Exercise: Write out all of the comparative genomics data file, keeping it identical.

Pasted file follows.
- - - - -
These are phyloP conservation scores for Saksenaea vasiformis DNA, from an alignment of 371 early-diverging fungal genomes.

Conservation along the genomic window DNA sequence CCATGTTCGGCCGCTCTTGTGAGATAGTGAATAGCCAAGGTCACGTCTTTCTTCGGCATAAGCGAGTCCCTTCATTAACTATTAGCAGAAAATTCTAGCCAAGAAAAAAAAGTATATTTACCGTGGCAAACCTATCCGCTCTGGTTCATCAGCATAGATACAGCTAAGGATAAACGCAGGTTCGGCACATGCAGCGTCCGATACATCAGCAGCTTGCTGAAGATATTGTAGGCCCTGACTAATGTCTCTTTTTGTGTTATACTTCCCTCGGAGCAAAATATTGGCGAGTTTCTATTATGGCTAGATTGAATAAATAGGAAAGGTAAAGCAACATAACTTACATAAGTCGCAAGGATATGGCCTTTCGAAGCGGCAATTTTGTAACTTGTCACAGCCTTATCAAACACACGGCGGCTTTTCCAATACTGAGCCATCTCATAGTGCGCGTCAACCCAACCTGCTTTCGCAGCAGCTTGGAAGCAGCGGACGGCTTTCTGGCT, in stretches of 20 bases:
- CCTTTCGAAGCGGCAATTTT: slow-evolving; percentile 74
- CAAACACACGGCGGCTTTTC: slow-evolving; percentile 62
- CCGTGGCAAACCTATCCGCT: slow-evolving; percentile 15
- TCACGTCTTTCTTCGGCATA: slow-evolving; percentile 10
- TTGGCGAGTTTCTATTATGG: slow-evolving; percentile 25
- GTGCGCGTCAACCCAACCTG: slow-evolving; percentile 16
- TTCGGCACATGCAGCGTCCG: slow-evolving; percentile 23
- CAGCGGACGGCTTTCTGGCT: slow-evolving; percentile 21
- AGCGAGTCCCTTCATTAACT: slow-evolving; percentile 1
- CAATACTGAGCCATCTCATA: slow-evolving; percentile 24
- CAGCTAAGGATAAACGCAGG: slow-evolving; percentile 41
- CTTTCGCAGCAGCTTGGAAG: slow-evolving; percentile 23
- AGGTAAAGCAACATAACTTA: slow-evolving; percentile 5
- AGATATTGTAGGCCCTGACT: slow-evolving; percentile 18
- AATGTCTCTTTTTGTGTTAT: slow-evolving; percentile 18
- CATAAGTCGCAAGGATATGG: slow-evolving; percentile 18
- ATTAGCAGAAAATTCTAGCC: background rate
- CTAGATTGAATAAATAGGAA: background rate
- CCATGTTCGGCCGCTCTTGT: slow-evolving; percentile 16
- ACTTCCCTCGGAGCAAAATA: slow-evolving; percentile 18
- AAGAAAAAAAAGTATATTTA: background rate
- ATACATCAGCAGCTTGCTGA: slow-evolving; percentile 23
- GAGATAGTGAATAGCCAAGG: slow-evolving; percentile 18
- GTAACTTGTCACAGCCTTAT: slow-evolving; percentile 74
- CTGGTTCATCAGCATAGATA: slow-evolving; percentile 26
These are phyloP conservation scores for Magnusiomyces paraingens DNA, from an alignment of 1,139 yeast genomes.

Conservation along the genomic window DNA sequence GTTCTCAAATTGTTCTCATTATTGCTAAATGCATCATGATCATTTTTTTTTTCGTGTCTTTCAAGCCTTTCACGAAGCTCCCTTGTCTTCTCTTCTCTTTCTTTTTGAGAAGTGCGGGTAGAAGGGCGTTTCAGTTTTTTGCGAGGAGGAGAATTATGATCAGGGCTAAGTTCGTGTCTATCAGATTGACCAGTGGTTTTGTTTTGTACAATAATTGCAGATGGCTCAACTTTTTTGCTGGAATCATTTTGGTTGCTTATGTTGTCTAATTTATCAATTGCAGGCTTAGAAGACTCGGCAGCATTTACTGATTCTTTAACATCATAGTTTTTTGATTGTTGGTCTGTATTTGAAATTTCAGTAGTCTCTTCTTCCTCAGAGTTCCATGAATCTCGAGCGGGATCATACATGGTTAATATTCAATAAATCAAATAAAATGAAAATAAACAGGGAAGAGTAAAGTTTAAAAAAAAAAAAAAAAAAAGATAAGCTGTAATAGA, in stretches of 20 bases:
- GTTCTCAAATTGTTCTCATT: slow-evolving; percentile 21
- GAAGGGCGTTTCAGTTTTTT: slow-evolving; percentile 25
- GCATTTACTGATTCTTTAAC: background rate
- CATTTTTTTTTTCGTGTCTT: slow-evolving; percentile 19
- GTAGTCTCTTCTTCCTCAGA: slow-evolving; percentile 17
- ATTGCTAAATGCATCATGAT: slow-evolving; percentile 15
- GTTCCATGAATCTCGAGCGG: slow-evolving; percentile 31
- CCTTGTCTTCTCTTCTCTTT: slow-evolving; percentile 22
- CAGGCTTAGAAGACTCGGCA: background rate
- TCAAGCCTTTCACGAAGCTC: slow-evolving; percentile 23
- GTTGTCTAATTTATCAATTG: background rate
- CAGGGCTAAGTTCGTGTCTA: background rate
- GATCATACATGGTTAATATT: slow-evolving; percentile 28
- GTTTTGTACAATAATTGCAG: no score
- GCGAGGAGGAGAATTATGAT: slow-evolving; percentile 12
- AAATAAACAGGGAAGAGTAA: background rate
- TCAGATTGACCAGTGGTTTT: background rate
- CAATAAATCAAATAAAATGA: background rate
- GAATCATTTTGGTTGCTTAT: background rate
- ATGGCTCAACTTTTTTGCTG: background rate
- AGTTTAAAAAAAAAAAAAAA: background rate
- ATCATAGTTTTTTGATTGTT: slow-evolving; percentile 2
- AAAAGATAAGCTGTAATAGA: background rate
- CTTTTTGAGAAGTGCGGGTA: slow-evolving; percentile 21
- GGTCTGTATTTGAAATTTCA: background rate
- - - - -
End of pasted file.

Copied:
These are phyloP conservation scores for Saksenaea vasiformis DNA, from an alignment of 371 early-diverging fungal genomes.

Conservation along the genomic window DNA sequence CCATGTTCGGCCGCTCTTGTGAGATAGTGAATAGCCAAGGTCACGTCTTTCTTCGGCATAAGCGAGTCCCTTCATTAACTATTAGCAGAAAATTCTAGCCAAGAAAAAAAAGTATATTTACCGTGGCAAACCTATCCGCTCTGGTTCATCAGCATAGATACAGCTAAGGATAAACGCAGGTTCGGCACATGCAGCGTCCGATACATCAGCAGCTTGCTGAAGATATTGTAGGCCCTGACTAATGTCTCTTTTTGTGTTATACTTCCCTCGGAGCAAAATATTGGCGAGTTTCTATTATGGCTAGATTGAATAAATAGGAAAGGTAAAGCAACATAACTTACATAAGTCGCAAGGATATGGCCTTTCGAAGCGGCAATTTTGTAACTTGTCACAGCCTTATCAAACACACGGCGGCTTTTCCAATACTGAGCCATCTCATAGTGCGCGTCAACCCAACCTGCTTTCGCAGCAGCTTGGAAGCAGCGGACGGCTTTCTGGCT, in stretches of 20 bases:
- CCTTTCGAAGCGGCAATTTT: slow-evolving; percentile 74
- CAAACACACGGCGGCTTTTC: slow-evolving; percentile 62
- CCGTGGCAAACCTATCCGCT: slow-evolving; percentile 15
- TCACGTCTTTCTTCGGCATA: slow-evolving; percentile 10
- TTGGCGAGTTTCTATTATGG: slow-evolving; percentile 25
- GTGCGCGTCAACCCAACCTG: slow-evolving; percentile 16
- TTCGGCACATGCAGCGTCCG: slow-evolving; percentile 23
- CAGCGGACGGCTTTCTGGCT: slow-evolving; percentile 21
- AGCGAGTCCCTTCATTAACT: slow-evolving; percentile 1
- CAATACTGAGCCATCTCATA: slow-evolving; percentile 24
- CAGCTAAGGATAAACGCAGG: slow-evolving; percentile 41
- CTTTCGCAGCAGCTTGGAAG: slow-evolving; percentile 23
- AGGTAAAGCAACATAACTTA: slow-evolving; percentile 5
- AGATATTGTAGGCCCTGACT: slow-evolving; percentile 18
- AATGTCTCTTTTTGTGTTAT: slow-evolving; percentile 18
- CATAAGTCGCAAGGATATGG: slow-evolving; percentile 18
- ATTAGCAGAAAATTCTAGCC: background rate
- CTAGATTGAATAAATAGGAA: background rate
- CCATGTTCGGCCGCTCTTGT: slow-evolving; percentile 16
- ACTTCCCTCGGAGCAAAATA: slow-evolving; percentile 18
- AAGAAAAAAAAGTATATTTA: background rate
- ATACATCAGCAGCTTGCTGA: slow-evolving; percentile 23
- GAGATAGTGAATAGCCAAGG: slow-evolving; percentile 18
- GTAACTTGTCACAGCCTTAT: slow-evolving; percentile 74
- CTGGTTCATCAGCATAGATA: slow-evolving; percentile 26
These are phyloP conservation scores for Magnusiomyces paraingens DNA, from an alignment of 1,139 yeast genomes.

Conservation along the genomic window DNA sequence GTTCTCAAATTGTTCTCATTATTGCTAAATGCATCATGATCATTTTTTTTTTCGTGTCTTTCAAGCCTTTCACGAAGCTCCCTTGTCTTCTCTTCTCTTTCTTTTTGAGAAGTGCGGGTAGAAGGGCGTTTCAGTTTTTTGCGAGGAGGAGAATTATGATCAGGGCTAAGTTCGTGTCTATCAGATTGACCAGTGGTTTTGTTTTGTACAATAATTGCAGATGGCTCAACTTTTTTGCTGGAATCATTTTGGTTGCTTATGTTGTCTAATTTATCAATTGCAGGCTTAGAAGACTCGGCAGCATTTACTGATTCTTTAACATCATAGTTTTTTGATTGTTGGTCTGTATTTGAAATTTCAGTAGTCTCTTCTTCCTCAGAGTTCCATGAATCTCGAGCGGGATCATACATGGTTAATATTCAATAAATCAAATAAAATGAAAATAAACAGGGAAGAGTAAAGTTTAAAAAAAAAAAAAAAAAAAGATAAGCTGTAATAGA, in stretches of 20 bases:
- GTTCTCAAATTGTTCTCATT: slow-evolving; percentile 21
- GAAGGGCGTTTCAGTTTTTT: slow-evolving; percentile 25
- GCATTTACTGATTCTTTAAC: background rate
- CATTTTTTTTTTCGTGTCTT: slow-evolving; percentile 19
- GTAGTCTCTTCTTCCTCAGA: slow-evolving; percentile 17
- ATTGCTAAATGCATCATGAT: slow-evolving; percentile 15
- GTTCCATGAATCTCGAGCGG: slow-evolving; percentile 31
- CCTTGTCTTCTCTTCTCTTT: slow-evolving; percentile 22
- CAGGCTTAGAAGACTCGGCA: background rate
- TCAAGCCTTTCACGAAGCTC: slow-evolving; percentile 23
- GTTGTCTAATTTATCAATTG: background rate
- CAGGGCTAAGTTCGTGTCTA: background rate
- GATCATACATGGTTAATATT: slow-evolving; percentile 28
- GTTTTGTACAATAATTGCAG: no score
- GCGAGGAGGAGAATTATGAT: slow-evolving; percentile 12
- AAATAAACAGGGAAGAGTAA: background rate
- TCAGATTGACCAGTGGTTTT: background rate
- CAATAAATCAAATAAAATGA: background rate
- GAATCATTTTGGTTGCTTAT: background rate
- ATGGCTCAACTTTTTTGCTG: background rate
- AGTTTAAAAAAAAAAAAAAA: background rate
- ATCATAGTTTTTTGATTGTT: slow-evolving; percentile 2
- AAAAGATAAGCTGTAATAGA: background rate
- CTTTTTGAGAAGTGCGGGTA: slow-evolving; percentile 21
- GGTCTGTATTTGAAATTTCA: background rate